If the British expect Grand Slam success, they look no further than 3 time major winner Andy Murray. But the next fortnight also gives the lesser household names draped in red, white and blue to take centre stage.
With Murray nursing a hip injury, British no.2 Kyle Edmund submitting a rotten grass court report card in 2017 and world no.50 Dan Evans banned for the foreseeable future after testing positive for cocaine, British tennis fans aren’t in any mood to be optimistic. However with expectations at their lowest, British players have tended to produce their best.
The pressures off
Prior to his 2013 success, Murray’s name couldn’t be mentioned without sharing the same sentence as Fred Perry. Tuning into the BBC’s coverage of Wimbledon, viewers were constantly reminded of the ‘wait’ that fans nationwide were suffering from as they longed for the next British champion at SW19. Despite becoming the first British man to win since Perry, Murray admitted that he’d never properly enjoyed his triumph. You can imagine it was more a sense of relief. Having been crowned the victor for a second time last summer however, things felt different. It was the start of a near impeccable second half of the season, as he won a clutch of titles including the World Tour finals and claiming the top ranking spot. With all that behind him, what left does he have to prove to the British public and perhaps more importantly himself?
Despite a baron run of form (by the standards of a world no.1 anyway) Murray will open on Centre Court on Monday lunchtime without the British expectancy of a third crown. He’s won Wimbledon twice in four years and I think the nation is prepared just to see how he gets on and judge him a match at a time. This could work wonders for Murray. Throughout his career he has always played the part of underdog, fighting against the oncoming tide of excellence produced by Federer, Djokovic and Nadal. The Scot likes nothing more than taking to the court and fighting tooth and nail against his opponent, trying to outlast and outsmart him until the final ball, whatever his chances. As soon as Murray became world number one it almost forced him to alter his mentality from underdog to ‘top dog’ and I don’t think he’s coped well with that transition at all. If he can remain injury free and slip back into the mentality of being the hunter rather than the hunted, he could do a lot better than people think. The climate Murray faces as he enters his 12th Wimbledon might be perfect storm the Scot needs to mount another challenge.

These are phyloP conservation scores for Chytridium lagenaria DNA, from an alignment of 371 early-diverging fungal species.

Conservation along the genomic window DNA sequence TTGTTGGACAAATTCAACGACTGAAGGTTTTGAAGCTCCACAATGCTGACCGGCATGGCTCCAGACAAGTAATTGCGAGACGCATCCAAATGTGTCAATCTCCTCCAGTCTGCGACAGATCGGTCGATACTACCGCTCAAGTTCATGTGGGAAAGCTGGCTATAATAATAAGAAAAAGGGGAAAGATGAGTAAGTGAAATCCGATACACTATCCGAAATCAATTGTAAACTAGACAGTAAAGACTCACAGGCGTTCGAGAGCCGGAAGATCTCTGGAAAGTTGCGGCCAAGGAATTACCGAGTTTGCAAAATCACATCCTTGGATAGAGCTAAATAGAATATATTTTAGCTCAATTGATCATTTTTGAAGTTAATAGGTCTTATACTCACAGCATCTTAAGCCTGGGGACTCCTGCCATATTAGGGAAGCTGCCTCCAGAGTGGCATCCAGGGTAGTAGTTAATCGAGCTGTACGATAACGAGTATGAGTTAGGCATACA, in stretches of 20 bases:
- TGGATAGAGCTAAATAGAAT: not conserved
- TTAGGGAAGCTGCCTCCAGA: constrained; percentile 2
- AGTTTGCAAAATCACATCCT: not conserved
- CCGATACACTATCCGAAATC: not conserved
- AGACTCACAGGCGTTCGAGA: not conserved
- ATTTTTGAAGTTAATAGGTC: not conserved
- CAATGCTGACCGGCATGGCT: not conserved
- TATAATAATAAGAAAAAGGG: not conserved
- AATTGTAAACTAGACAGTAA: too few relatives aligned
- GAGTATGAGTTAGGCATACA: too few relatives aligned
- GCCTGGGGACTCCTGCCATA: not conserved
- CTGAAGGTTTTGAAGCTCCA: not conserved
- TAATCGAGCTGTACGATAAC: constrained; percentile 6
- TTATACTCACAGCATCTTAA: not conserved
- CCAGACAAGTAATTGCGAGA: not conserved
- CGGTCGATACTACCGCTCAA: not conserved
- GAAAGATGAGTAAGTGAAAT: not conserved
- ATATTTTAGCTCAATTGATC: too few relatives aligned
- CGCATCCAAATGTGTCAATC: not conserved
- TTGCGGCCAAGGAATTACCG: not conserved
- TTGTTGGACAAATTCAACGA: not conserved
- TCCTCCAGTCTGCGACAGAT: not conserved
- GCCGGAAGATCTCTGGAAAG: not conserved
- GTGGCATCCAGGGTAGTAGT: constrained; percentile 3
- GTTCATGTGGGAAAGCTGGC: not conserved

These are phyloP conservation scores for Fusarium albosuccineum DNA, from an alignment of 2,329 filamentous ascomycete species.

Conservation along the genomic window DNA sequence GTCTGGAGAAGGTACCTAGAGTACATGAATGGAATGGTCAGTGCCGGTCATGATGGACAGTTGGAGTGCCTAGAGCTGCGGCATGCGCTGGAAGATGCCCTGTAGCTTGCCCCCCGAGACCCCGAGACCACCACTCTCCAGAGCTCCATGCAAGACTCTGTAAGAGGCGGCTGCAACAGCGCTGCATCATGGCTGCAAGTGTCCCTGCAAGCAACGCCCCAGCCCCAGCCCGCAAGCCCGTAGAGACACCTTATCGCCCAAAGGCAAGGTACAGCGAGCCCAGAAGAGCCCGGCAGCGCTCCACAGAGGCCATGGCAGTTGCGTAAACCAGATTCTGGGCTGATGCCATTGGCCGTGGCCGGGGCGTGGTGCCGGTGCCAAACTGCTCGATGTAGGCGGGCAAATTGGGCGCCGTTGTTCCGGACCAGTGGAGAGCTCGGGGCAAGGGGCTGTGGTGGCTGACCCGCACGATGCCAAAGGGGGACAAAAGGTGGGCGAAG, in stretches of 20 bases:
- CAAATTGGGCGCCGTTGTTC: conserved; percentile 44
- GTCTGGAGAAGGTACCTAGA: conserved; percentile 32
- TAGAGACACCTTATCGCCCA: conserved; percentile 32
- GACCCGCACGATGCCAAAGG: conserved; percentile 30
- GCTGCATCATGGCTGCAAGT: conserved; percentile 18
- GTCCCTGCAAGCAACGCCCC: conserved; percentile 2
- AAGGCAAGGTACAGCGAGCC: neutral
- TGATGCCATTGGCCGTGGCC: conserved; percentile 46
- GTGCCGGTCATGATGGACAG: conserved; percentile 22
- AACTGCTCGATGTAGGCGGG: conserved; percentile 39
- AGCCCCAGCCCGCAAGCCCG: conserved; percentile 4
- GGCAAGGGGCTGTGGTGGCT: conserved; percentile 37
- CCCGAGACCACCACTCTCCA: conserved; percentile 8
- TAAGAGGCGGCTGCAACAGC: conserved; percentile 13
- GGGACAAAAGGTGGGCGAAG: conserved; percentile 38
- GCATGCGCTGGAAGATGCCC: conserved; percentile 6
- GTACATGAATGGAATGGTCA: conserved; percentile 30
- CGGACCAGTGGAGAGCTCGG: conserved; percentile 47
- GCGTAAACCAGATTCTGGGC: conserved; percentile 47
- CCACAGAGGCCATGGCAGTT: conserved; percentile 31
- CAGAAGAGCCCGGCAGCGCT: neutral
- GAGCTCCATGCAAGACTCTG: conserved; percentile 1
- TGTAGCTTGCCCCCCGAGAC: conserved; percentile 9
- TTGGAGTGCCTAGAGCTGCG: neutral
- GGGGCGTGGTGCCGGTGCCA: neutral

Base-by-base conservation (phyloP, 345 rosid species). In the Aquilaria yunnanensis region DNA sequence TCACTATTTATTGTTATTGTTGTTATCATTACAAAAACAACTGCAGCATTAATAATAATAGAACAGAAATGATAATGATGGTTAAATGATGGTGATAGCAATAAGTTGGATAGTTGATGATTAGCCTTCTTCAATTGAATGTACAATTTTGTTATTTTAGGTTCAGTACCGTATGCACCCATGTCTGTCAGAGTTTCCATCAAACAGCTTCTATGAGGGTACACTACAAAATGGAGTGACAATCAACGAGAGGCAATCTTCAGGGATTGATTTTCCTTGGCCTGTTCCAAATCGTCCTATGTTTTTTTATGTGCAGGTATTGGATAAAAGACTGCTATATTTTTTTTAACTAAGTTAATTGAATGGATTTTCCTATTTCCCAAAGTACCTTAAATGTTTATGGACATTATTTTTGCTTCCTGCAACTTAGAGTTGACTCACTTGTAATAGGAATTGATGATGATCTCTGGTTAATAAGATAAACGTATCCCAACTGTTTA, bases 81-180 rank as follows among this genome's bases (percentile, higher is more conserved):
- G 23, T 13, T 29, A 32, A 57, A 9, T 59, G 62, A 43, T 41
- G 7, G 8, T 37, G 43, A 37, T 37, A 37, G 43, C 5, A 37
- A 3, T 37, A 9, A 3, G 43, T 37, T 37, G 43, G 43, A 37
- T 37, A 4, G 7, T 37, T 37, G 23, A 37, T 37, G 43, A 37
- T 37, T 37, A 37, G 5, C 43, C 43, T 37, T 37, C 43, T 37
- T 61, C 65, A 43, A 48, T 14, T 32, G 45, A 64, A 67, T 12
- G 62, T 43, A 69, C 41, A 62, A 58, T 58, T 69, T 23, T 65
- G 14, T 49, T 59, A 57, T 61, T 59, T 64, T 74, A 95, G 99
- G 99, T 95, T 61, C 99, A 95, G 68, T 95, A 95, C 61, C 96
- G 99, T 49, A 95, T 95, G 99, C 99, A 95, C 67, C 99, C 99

First round delight
As the qualifiers were slotted into the main draw, it’s now known Britain will certainly have a male player in round two. Plucky qualifier Alexander Ward was paired with Kyle Edmund, confirming that there will be British interest until at least Thursday. While Liam Broady faced off against Murray last year, this tie has a great air of unpredictability surrounding it. 22 year old Edmund is ranked 807 places above Ward and at five years his junior will hope to keep progressing towards the top of the rankings.
But despite the numerical gulf between the two, Ward arrives at Wimbledon having won three grass matches on the trot. Edmund hasn’t even played three grass matches this year. Having made his Wimbledon debut in 2016, Ward has just won a trio of consecutive ties to come through qualifying unscathed. His final victory against Gabashvilli of Russia was particularly impressive, playing with a confidence not generally associated away from the higher echelons of the game. I’m not saying Ward’s form makes him the favorite but I think Edmund will be in for a long afternoon. British crowds love an underdog and if Ward can keep in touch with his opponent and land some quality shots, they might start to sniff an upset. It’s certainly not outside the realms of possibility that Ward could snatch a set or two from his fellow countryman. He could even win it. Either way, one of them will break their Wimbledon duck and make it into round two, a fine achievement.
Anything can happen…
With the majority of the male British competitors poorly fancied to go deep into the tournament, the home crowd will always do its best to get behind the lower ranked players. Although not quite on par with the die hard Aussie fans that roar/clap/sing for Kyrgios and co. the native support will be there to back Aljaz Bedene and the three wildcards, James Ward, Brydan Klein and Cameron Norrie. James Ward, no relation to Alexander, squares off against Cypriot veteran Baghdatis, while Klein and Norrie will be expected to come off second best against Antalya champion Yuichi Sugita and Wimbledon favorite Jo Tsonga respectively. If you cast your mind back a year however, another British player was given little to no chance and turned those odds upside down. Marcus Willis, one the great stories of last years Championships, was given an incredibly remote chance in his first round match and ended up winning in straight sets against a top 60 player. Lets hope his blueprint for unlikely success can be adopted during the opening two days. For what its worth, when Bedene takes on the giant Ivo Karlovic, I think he might just nick it in five.